Practice of considering advocates for appointments to specialised tax tribunals have been continued without break from 1941 with the advent of the Income Tax Appellate Tribunal.

 Denying the Advocates even the right of being considered will fall foul of the constitutional protection under Article 14 of the Constitution of India, as it would be capricious and irrational and more so, when there is no reason forthcoming from the respondents as to why lawyers are being excluded and why is there a departure from the norm of considering lawyers eligible to be appointed as Judicial Members of the tribunal.

For challenge in respect to the eligibility of a member of the Indian Legal Service for being considered as Judicial Member, reliance was placed on the Supreme Court decision in Union of India v. R. Gandhi, (2010) 11 SCC 1, to state that persons who have held a Group A post under Central or State Government with experience in the Indian Company Law Service (Legal Branch) and the Indian

Legal Service (Grade I) cannot be considered for appointment as judicial members while dealing with Section 10-FD(2)(c) and (d) of the Companies Act, 2013.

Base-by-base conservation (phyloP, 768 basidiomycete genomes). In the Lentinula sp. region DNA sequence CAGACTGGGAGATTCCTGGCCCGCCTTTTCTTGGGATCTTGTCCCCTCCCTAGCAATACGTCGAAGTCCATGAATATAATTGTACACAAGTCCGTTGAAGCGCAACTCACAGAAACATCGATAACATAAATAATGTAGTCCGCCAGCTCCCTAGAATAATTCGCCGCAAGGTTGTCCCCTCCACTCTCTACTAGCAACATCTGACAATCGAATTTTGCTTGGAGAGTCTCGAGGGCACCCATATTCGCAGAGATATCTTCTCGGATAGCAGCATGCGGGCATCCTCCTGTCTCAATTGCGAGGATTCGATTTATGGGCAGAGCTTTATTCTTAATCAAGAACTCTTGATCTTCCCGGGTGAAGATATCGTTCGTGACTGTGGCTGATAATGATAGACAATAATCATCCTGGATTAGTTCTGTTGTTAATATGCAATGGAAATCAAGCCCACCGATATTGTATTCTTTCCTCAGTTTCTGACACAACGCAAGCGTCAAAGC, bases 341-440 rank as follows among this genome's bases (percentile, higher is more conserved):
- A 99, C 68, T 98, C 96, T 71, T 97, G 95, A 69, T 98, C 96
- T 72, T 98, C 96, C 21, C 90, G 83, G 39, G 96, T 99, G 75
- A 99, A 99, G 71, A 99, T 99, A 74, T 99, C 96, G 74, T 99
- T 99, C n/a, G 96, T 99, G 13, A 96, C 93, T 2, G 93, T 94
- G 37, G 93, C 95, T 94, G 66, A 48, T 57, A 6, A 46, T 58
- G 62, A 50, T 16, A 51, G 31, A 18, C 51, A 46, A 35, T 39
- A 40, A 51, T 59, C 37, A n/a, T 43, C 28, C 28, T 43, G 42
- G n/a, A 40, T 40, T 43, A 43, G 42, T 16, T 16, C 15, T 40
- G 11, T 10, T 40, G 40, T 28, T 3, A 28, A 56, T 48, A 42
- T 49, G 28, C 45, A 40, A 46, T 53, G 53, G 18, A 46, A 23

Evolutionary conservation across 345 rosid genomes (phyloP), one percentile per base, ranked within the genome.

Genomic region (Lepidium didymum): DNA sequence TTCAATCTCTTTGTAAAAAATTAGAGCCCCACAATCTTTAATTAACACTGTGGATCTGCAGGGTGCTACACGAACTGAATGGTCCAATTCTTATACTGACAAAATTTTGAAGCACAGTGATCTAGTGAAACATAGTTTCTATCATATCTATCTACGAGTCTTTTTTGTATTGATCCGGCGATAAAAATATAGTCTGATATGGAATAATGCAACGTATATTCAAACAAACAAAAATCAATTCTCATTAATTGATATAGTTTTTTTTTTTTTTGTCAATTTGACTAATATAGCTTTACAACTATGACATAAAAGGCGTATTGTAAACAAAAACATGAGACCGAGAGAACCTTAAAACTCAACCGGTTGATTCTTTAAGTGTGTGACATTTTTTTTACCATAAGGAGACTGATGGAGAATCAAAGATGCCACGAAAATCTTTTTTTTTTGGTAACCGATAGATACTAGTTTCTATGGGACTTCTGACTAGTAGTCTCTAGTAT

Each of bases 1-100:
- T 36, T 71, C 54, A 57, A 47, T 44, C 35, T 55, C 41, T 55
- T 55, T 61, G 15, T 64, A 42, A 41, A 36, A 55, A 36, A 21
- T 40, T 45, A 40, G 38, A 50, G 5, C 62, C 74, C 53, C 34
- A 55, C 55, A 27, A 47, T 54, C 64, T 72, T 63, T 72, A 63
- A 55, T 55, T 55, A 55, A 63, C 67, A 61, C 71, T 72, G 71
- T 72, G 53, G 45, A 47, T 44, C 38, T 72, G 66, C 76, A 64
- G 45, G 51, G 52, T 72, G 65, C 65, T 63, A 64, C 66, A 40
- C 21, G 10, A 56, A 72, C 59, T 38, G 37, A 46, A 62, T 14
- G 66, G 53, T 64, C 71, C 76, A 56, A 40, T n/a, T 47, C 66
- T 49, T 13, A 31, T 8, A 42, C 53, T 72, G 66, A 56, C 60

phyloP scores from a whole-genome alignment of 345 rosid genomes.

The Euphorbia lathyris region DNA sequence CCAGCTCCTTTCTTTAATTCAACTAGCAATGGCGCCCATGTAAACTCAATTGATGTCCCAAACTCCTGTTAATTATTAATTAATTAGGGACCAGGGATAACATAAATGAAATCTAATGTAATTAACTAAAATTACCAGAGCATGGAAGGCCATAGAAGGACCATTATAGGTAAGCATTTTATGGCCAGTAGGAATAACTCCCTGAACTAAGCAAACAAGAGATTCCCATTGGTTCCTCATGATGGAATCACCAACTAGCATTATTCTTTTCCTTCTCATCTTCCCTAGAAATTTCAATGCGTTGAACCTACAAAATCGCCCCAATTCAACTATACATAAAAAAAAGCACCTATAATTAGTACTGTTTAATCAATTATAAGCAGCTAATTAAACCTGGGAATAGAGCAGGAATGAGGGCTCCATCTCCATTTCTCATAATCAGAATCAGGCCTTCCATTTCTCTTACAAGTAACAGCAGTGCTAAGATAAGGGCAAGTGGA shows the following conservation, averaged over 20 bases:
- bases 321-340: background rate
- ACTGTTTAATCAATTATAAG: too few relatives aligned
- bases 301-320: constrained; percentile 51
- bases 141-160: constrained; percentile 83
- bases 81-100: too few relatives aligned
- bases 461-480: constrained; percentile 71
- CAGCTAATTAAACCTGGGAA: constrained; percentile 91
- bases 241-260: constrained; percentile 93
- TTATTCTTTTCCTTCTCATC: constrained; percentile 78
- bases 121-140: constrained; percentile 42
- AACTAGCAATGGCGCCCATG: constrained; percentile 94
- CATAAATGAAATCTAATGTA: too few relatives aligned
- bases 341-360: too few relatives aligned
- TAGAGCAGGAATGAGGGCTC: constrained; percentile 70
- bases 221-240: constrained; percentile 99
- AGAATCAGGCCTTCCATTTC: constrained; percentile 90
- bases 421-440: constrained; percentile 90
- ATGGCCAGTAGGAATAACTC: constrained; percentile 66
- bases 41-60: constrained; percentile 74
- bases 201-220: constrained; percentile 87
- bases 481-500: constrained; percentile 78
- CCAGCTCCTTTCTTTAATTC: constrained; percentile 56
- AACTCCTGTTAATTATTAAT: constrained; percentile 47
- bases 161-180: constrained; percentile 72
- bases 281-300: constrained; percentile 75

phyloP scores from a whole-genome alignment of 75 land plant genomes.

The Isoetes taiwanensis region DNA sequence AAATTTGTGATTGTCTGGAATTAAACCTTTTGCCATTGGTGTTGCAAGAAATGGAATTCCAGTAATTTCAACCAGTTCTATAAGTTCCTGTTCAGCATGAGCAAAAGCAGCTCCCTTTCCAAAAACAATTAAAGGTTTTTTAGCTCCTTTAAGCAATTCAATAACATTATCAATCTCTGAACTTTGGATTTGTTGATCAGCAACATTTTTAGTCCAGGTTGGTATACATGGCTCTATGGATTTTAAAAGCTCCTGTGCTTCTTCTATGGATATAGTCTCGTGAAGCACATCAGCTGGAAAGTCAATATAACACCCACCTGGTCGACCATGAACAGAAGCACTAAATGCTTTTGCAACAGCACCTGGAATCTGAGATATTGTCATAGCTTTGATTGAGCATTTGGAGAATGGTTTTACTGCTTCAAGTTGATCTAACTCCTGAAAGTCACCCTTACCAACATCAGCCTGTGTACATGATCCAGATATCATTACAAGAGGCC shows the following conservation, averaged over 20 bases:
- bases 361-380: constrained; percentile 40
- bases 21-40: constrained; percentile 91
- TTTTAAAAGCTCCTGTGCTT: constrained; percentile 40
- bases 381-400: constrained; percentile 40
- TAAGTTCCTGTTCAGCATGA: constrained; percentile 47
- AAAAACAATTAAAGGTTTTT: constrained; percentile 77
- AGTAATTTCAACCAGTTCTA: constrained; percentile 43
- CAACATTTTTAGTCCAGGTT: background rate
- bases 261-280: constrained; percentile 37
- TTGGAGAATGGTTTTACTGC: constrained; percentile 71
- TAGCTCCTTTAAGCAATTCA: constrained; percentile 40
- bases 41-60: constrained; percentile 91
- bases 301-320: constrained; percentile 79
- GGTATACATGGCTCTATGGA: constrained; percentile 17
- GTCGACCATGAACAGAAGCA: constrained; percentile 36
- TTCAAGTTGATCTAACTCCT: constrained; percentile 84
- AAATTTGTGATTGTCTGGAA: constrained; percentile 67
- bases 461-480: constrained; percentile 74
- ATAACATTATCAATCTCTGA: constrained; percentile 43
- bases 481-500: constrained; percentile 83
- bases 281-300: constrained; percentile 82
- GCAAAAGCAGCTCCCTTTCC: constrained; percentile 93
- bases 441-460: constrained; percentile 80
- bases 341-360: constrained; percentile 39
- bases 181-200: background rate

Adding to the above, he stated that Section 110(b)(iii) is per se contrary to the law laid down by the Supreme Court in the said judgment and must be struck down.

Further the Counsel for the petitioner submits that composition of the Benches in which the Technical Members would be in majority is unconstitutional and Section 109 of the CGST Act, 2017 which prescribes that two administrative members as against one judicial member is contrary to mandate of Article 50 of the Constitution of India and such a composition would seriously affect the independence of the judiciary.

Article 50 of the Constitution of India, provides that State shall take steps to separate the judiciary from the executive in the public services of the State.